Paul Anthony Samuelson, 1915 - 2009
LIFE magazine photo (December 1950)
Born: 15 May 1915, Gary, Indiana
Died: 13 December 2009, Belmont, Massachusetts
The Samuelson family moved to Chicago in 1923 and Samuelson began studying the stock market in his freshman year at Hyde Park High School. He didn't wait to graduate before entering the University of Chicago where he earned his bachelor's degree in 1935. The went to MIT and got his M.A. the next year and his Ph.D. in 1941. He became an assistant professor of economics there in 1940 and a full professor in 1947, and was named Institute Professor in 1966, MIT's highest faculty honor. He was a member or fellow of the American Academy of Arts and Sciences, the British Academy, the International Economic Association, and several others. He has lectured at over 20 colleges and universities and has received at least 35 honorary degrees. He served as an advisor to presidents Kennedy and Johnson and consulted frequently with the government thereafter, including long service with the Federal Reserve Bank. He was the first American to receive the Bank of Sweden Prize in economics (often referred to as a Nobel Prize) in 1970. He officially retired from MIT in 1985 but continued to work in his office there until just two weeks before his death.
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Paul Samuelson quotes:
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- An intriguing paradox of the 1990s is that it isn't called a decade of greed. permalink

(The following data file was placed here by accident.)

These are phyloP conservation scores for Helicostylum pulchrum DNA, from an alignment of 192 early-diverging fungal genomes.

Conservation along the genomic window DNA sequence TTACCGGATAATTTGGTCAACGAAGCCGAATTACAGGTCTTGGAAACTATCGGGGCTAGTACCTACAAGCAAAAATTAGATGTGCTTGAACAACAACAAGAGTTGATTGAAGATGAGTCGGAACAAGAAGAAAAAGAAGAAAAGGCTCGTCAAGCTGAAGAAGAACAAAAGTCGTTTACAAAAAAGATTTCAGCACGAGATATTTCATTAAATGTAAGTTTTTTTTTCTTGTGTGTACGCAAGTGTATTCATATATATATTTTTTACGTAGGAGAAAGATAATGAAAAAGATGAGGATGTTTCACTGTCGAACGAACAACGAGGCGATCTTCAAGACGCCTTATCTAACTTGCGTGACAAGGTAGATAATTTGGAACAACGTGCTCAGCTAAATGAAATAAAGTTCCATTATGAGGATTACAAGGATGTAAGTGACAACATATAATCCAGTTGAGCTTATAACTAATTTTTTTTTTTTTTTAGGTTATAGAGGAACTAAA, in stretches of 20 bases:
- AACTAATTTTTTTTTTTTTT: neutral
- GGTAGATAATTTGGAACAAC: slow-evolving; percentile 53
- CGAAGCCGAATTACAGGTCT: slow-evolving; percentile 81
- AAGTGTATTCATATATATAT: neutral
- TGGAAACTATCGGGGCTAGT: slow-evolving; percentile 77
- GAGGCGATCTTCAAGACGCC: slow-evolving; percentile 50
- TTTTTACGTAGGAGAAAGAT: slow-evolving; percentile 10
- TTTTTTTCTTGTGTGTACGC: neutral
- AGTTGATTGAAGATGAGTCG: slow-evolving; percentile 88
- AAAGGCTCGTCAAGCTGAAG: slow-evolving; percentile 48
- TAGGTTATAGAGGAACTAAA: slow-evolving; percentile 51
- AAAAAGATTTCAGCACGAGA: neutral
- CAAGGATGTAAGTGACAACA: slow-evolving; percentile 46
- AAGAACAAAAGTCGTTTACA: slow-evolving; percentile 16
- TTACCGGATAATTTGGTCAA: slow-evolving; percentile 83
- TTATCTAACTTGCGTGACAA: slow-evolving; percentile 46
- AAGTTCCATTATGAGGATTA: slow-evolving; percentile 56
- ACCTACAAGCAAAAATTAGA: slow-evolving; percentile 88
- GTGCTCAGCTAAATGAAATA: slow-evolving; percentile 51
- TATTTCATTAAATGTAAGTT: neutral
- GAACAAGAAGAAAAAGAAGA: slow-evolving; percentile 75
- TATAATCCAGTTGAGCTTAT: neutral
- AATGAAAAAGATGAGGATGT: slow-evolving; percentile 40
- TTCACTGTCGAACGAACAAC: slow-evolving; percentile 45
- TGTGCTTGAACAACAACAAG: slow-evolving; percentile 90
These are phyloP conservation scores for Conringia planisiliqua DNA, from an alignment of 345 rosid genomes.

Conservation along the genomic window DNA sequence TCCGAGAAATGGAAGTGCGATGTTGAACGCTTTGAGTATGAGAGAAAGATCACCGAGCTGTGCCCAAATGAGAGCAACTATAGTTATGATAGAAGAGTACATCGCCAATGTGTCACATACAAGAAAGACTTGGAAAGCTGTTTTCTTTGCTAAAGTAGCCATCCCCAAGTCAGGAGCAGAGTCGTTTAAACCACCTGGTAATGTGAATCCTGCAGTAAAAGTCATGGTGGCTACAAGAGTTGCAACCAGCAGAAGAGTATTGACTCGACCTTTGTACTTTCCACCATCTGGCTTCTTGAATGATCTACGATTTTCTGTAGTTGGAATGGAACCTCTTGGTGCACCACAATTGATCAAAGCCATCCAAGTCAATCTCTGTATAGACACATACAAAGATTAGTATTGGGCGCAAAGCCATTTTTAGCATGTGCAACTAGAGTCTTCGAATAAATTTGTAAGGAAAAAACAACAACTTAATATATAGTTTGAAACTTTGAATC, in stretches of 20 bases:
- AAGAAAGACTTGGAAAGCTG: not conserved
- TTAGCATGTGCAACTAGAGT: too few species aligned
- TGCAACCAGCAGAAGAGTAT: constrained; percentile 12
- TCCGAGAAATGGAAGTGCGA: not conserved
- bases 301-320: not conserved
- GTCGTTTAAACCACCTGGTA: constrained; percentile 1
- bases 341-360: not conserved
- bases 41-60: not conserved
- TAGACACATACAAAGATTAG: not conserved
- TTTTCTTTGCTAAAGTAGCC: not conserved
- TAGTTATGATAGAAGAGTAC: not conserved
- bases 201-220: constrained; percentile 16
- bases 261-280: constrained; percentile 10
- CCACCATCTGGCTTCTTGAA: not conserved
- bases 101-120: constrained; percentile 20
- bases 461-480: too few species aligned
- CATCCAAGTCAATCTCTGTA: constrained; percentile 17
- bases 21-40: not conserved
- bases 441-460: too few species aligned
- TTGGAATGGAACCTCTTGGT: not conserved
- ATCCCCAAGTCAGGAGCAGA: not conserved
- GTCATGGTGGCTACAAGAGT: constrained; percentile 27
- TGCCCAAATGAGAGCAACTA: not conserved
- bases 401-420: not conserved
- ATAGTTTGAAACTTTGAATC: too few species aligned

- Asia's governments come in two broad varieties: young, fragile democracies - and older, fragile authoritarian regimes. permalink
- By keeping labor supply down, immigration policy tends to keep wages high. Let us underline this basic principle: Limitation of the supply of any grade of labor relative to all other productive factors can be expected to raise its wage rate; and increase in supply will, other things being equal, tend to depress wage rates. permalink
- Companies are not charitable enterprises: They hire workers to make profits. In the United States, this logic still works. In Europe, it hardly does. permalink
- Economics has never been a science - and it is even less now than a few years ago. permalink
- Economists are said to disagree too much but in ways that are too much alike: If eight sleep in the same bed, you can be sure that, like Eskimos, when they turn over, they'll all turn over together. permalink
- Economists have much to be humble about. permalink
- Every good cause is worth some inefficiency. permalink
- For better or worse, US Keynesianism was so far ahead of where it started. I am a cafeteria Keynesian. You know what a cafeteria catholic is? permalink
- Funeral by funeral, theory advances. permalink
- Globalization presumes sustained economic growth. Otherwise, the process loses its economic benefits and political support. permalink
- Good questions outrank easy answers. permalink
- I couldn't reconcile what I was being taught at the university of Chicago, the lectures and the books I was being assigned, with what I knew to be true out in the streets. permalink
- I don't care very much for the People Magazine approach to applied economics. permalink
- I don't care who writes a nation's laws. or crafts its advanced treatises, if I can write its economics textbooks. permalink
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